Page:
Ice Breakers Uganda, earlier this week, launched their data awareness and digitalization project aimed at developing and promoting digital data collection and storage practices within LGBT and sex worker organizations.

The project that is supported by the Digital Human Rights Lab also aims at creating a platform where data and information of different LGBT and sex worker organizations can be readily accessed. It will offer quick access to information pertaining to these organizations for example services offered as well as location.

The pilot phase of this project will cover the districts of Kampala, Wakiso, Masaka, Mbarara, Mbale, Lira, Arua and Gulu. We caught up with Elvis Ayesiga, the Programs Director of IBU and he delved into what this project means for the LGBTI community as a whole.

KT:  Why is this project important to the community and why did you choose this particular period to implement it?

EA: This project will see more data collected and secured for LGBT and sex worker organizations in Uganda whereby the different stakeholders will have easy and quick access to this information. Policy makers will also have access to the data which we hope will help them to change or amend policies which affect LGBT persons and sex workers in Uganda in accessing health and legal services among others.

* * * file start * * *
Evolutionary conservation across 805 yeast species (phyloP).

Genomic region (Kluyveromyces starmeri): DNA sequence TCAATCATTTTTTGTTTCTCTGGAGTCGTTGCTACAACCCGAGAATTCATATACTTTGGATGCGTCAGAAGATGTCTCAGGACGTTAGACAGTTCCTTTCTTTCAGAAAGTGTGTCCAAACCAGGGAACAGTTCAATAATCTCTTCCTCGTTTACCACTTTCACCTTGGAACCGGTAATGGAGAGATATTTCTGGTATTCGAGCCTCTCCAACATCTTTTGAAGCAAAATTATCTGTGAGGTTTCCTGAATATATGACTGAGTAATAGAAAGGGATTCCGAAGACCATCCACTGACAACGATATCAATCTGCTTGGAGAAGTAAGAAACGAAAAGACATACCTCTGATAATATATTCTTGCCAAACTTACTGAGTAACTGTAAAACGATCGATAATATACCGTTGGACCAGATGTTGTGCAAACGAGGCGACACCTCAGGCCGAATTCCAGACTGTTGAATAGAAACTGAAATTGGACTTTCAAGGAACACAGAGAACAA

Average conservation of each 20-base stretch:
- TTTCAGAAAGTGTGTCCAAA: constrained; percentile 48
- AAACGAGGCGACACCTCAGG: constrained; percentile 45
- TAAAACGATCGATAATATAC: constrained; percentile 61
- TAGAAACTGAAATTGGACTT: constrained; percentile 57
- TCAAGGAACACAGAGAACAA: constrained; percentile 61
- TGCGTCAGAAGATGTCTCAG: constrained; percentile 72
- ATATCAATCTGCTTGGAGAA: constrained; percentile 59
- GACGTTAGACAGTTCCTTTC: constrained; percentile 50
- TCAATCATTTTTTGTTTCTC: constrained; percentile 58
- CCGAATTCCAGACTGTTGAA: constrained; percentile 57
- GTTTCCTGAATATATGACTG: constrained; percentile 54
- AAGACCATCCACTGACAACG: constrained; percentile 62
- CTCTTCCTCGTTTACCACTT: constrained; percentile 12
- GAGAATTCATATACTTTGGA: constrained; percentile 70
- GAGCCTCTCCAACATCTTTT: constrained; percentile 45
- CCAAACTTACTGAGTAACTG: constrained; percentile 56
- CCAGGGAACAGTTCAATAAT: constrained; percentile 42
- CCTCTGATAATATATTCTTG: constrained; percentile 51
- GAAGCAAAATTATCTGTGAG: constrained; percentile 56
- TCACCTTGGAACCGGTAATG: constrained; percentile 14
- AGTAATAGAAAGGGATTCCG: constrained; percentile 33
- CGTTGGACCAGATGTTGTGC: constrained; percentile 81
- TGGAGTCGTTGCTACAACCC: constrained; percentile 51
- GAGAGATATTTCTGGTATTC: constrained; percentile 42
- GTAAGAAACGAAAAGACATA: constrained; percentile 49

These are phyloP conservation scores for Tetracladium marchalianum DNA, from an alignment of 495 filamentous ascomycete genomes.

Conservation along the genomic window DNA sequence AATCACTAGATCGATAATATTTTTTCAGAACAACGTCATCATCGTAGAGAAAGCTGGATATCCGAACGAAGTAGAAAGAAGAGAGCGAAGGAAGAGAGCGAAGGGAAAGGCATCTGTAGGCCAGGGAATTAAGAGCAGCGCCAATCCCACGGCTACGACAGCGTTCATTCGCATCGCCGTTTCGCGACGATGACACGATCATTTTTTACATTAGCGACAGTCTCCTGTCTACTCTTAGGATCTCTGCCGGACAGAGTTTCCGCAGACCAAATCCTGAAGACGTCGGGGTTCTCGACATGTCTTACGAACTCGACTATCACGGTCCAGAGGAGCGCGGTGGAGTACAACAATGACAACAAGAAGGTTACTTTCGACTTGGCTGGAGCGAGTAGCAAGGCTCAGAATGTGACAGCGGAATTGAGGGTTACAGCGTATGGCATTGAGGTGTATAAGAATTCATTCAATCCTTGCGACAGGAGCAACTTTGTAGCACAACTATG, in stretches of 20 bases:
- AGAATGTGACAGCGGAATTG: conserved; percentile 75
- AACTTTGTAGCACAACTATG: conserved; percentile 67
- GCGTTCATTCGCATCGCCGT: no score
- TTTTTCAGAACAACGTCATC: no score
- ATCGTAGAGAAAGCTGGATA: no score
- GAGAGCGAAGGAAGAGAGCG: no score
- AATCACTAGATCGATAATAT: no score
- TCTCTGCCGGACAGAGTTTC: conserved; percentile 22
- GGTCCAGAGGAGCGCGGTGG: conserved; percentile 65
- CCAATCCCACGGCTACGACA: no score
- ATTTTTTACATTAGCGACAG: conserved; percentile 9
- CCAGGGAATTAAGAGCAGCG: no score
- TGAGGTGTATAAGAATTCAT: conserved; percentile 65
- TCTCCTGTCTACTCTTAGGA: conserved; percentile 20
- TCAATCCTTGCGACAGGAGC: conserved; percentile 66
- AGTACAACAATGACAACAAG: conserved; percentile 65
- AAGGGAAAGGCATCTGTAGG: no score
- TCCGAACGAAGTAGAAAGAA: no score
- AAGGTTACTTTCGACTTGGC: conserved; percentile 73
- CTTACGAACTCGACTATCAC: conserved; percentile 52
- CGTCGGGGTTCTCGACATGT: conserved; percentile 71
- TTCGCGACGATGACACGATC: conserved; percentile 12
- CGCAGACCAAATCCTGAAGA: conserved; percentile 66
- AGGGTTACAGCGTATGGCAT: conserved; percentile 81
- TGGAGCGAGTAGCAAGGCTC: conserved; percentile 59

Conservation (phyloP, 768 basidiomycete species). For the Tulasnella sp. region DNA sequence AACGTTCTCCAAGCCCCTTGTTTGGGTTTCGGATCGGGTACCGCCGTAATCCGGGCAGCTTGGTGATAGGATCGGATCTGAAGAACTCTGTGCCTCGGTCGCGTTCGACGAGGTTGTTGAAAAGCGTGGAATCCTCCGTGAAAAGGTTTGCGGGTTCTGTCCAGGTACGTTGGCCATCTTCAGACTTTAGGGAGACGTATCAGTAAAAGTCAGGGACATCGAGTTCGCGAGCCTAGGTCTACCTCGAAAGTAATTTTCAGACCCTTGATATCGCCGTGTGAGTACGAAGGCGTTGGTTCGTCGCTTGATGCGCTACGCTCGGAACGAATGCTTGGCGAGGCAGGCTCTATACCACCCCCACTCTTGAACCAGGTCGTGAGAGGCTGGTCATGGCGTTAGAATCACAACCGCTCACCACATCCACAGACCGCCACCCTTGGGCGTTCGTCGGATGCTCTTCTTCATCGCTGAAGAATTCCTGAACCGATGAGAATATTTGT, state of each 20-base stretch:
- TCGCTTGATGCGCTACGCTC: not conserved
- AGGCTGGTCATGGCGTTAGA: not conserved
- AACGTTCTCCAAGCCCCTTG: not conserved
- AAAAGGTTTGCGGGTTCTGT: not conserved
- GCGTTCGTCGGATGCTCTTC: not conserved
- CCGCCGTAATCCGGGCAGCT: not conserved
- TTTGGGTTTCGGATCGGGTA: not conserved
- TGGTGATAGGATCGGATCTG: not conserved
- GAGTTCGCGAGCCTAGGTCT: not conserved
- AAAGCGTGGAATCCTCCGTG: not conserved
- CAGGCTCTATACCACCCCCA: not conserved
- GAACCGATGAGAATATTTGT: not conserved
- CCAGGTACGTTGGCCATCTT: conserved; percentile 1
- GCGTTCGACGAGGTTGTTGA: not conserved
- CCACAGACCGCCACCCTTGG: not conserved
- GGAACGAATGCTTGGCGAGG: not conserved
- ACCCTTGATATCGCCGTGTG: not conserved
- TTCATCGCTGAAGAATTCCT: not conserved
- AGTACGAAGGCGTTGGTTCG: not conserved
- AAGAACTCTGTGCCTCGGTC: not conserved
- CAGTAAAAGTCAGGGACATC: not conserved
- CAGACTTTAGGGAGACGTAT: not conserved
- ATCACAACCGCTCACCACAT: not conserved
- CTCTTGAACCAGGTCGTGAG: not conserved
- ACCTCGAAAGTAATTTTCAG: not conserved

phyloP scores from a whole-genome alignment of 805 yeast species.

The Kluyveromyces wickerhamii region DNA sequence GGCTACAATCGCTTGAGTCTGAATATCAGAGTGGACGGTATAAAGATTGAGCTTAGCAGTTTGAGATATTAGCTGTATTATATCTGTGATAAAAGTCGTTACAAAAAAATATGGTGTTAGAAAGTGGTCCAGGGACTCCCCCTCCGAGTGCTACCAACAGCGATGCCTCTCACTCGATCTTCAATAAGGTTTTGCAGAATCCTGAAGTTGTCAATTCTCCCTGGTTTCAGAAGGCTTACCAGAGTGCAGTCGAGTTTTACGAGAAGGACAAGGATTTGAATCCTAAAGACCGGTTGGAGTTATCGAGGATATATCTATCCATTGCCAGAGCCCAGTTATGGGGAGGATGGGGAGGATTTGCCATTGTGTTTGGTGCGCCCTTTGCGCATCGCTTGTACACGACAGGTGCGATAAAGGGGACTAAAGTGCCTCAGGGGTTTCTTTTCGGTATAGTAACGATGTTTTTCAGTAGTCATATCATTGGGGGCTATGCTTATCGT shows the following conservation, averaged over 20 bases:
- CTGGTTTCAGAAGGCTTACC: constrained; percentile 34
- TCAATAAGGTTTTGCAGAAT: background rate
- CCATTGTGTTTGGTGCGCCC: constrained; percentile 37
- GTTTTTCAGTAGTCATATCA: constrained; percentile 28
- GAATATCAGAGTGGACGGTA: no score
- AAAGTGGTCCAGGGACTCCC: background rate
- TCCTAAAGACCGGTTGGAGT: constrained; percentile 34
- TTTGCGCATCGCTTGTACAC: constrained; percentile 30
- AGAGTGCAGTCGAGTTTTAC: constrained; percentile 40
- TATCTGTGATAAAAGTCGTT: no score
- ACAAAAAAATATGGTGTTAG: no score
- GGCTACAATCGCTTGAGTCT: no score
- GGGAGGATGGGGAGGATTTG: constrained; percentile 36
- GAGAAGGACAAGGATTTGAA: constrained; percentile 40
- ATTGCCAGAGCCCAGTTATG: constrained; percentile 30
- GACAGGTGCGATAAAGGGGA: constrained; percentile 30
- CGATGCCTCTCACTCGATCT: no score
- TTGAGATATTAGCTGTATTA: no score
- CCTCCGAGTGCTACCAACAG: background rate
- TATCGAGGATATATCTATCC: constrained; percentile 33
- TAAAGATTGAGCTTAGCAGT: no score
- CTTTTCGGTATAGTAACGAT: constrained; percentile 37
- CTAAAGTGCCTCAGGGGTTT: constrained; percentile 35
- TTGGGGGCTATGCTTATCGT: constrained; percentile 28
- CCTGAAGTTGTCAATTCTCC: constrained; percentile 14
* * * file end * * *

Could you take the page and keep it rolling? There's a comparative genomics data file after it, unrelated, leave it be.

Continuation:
The platform will also create visibility for Ugandan LGBT and sex worker organizations where different consultants and researchers will find it much easier to reach out to them to carry out different studies.

The project had to kick off in March but due to Covid-19 pandemic, we had to wait for its implementation and now as the world adjusts with different measures and guidelines, we chose this particular period to launch because we have seen how this pandemic has affected us as a community. For instance, many community members lacked basic needs like food but because we didn’t have a proper space where donors could access reliable data, it was difficult for them to step in and help.

KT: How will the grassroot LGBTI and sex workers Ugandan benefit from this data awareness and digitalisation project?

EA: They will be empowered with skills and data tools which they can use to collect data within their organizations as well as learn safe storage practices. They will also be able to network with other stakeholders within their districts hence creating partnerships.

Organisations will also be profiled on the platform where different donors, well-wishers and government entities will be able to see the kind of work they are doing in their respective districts hence creating visibility for them.

KT: Given the current pandemic crisis, how do you plan to carry out the upcountry implementation?

EA: We will use online platforms like Zoom, Google meet, etc to reach our target audience but we will also be working hand in hand with them to make sure they are represented as well as participating in all the activities of the project